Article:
However, hanging over the summit was the absence of China’s President Xi Jinping – the first time any Chinese leader skipped a G20 summit. There has been no elaboration on the reason for President Xi Jinping’s absence from the G20 summit by the Foreign Ministry, but a few potential explanations have been proposed. Firstly, Xi Jinping has been sick. Secondly, Xi is focusing on domestic priorities as China is now dealing with numerous challenges, including the weakening economy with exports and imports contracting and new inbound investment dropping, as well as burgeoning local government debt and an increasingly troubled real estate market. Thirdly, Xi wanted to symbolically downgrade the importance of the G20, thus playing “the role of spoiler”, as US National Security Advisor Sullivan said, concurrently seeking to increase the influence of BRICS and other multilateral groups where Beijing has a stronger foothold. Fourthly and finally, Xi wanted to snub Narendra Modi because of the border dispute between the two countries and India’s apparent embrace of the US.

Instead of Xi Jinping, the Chinese Premier Li Qiang, the country’s second-ranked official, represented China. Notably, he met with a slew of world leaders on the sidelines:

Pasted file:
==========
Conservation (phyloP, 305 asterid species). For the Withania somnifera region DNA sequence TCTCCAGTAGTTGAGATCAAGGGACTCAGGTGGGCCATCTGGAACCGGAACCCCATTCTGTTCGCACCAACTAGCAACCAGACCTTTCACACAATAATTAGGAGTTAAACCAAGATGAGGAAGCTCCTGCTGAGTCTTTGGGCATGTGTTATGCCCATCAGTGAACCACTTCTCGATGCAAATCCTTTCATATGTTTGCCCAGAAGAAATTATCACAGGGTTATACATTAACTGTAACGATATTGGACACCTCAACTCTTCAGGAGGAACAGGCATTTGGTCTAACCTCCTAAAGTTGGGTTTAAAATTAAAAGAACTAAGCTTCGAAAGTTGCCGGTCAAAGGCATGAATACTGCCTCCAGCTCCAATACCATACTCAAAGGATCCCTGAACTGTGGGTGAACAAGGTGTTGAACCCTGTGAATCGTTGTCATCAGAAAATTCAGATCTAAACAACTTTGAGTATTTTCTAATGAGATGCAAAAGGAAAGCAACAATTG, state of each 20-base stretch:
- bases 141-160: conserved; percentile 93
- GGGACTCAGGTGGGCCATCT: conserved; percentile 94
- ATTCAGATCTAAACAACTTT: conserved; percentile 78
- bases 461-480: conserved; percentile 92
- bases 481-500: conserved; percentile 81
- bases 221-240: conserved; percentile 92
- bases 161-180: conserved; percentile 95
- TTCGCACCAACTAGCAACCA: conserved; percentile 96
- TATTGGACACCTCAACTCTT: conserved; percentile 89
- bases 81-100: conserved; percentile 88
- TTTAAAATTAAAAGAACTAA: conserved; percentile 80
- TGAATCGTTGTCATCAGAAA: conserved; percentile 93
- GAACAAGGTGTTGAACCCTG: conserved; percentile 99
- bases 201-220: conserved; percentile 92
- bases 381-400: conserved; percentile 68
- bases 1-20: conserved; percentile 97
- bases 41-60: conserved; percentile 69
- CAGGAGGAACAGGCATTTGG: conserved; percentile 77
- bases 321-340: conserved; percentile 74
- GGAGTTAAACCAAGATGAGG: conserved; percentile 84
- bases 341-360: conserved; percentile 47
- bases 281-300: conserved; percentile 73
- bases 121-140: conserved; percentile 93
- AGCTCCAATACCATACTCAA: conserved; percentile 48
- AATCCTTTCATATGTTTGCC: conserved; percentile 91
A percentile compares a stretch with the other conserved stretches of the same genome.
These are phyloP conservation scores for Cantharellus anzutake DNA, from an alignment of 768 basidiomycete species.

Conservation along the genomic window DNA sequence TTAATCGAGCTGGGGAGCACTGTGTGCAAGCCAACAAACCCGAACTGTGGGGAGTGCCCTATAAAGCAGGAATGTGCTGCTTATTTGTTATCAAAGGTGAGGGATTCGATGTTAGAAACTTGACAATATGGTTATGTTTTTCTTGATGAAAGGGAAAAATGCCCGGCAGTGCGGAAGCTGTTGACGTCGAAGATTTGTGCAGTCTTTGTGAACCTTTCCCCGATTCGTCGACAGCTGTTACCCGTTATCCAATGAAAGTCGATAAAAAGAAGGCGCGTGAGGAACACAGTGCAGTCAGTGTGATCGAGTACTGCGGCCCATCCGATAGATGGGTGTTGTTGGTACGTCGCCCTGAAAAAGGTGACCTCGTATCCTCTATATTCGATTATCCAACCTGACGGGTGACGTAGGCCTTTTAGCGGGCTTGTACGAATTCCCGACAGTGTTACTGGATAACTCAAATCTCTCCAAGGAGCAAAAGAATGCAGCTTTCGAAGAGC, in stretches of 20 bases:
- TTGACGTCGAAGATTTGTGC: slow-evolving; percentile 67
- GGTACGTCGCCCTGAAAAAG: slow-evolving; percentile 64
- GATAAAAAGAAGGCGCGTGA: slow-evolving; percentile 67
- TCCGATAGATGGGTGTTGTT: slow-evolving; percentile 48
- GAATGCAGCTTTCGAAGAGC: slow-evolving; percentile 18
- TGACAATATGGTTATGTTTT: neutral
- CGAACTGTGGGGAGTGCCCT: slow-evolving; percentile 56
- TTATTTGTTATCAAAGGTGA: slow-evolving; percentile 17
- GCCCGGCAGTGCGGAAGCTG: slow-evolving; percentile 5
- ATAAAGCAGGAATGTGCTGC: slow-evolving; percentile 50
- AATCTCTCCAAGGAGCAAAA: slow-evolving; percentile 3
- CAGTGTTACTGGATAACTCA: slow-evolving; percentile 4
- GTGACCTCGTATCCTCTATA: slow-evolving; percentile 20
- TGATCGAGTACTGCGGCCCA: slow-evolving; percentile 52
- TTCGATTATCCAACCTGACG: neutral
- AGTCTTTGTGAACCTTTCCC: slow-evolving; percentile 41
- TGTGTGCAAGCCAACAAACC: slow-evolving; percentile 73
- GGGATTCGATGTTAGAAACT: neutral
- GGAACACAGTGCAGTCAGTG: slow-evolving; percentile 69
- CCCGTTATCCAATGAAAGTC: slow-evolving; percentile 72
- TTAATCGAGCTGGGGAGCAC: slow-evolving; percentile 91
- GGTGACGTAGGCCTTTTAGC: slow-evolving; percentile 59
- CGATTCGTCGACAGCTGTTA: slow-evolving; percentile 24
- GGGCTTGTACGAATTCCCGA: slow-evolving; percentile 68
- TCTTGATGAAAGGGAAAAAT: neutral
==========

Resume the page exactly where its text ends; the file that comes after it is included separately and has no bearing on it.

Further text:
1. Italy’s prime minister Giorgia Meloni told her Chinese counterpart in private that Rome is considering withdrawing from Beijing’s controversial Belt & Road Initiative in the coming months. However, it still wants to forge stronger and amicable ties with China. “The issue is how to ensure a partnership that can be mutually beneficial, regardless of the choices we make on the BRI”, said
  2. British Prime Minister Rishi Sunak had confronted Li over the espionage allegations as the UK Parliament researcher was arrested for spying for China. Sunak said he has “very strong concerns about any interference in our parliamentary democracy, which is obviously unacceptable.” The Chinese Foreign Ministry has opposed the spying accusations as “entirely groundless” and urged to “stop political hype-up”.
  3. US President Joe Biden also had a chance to talk with Li, noting afterwards that “we talked about stability” and that the encounter “wasn’t confrontational at all”. This was the highest-level dialogue between US and Chinese leadership since Biden and Xi spoke at last year’s G20 in November 2022 in Indonesia.


2. Another high-ranking Chinese official to go missing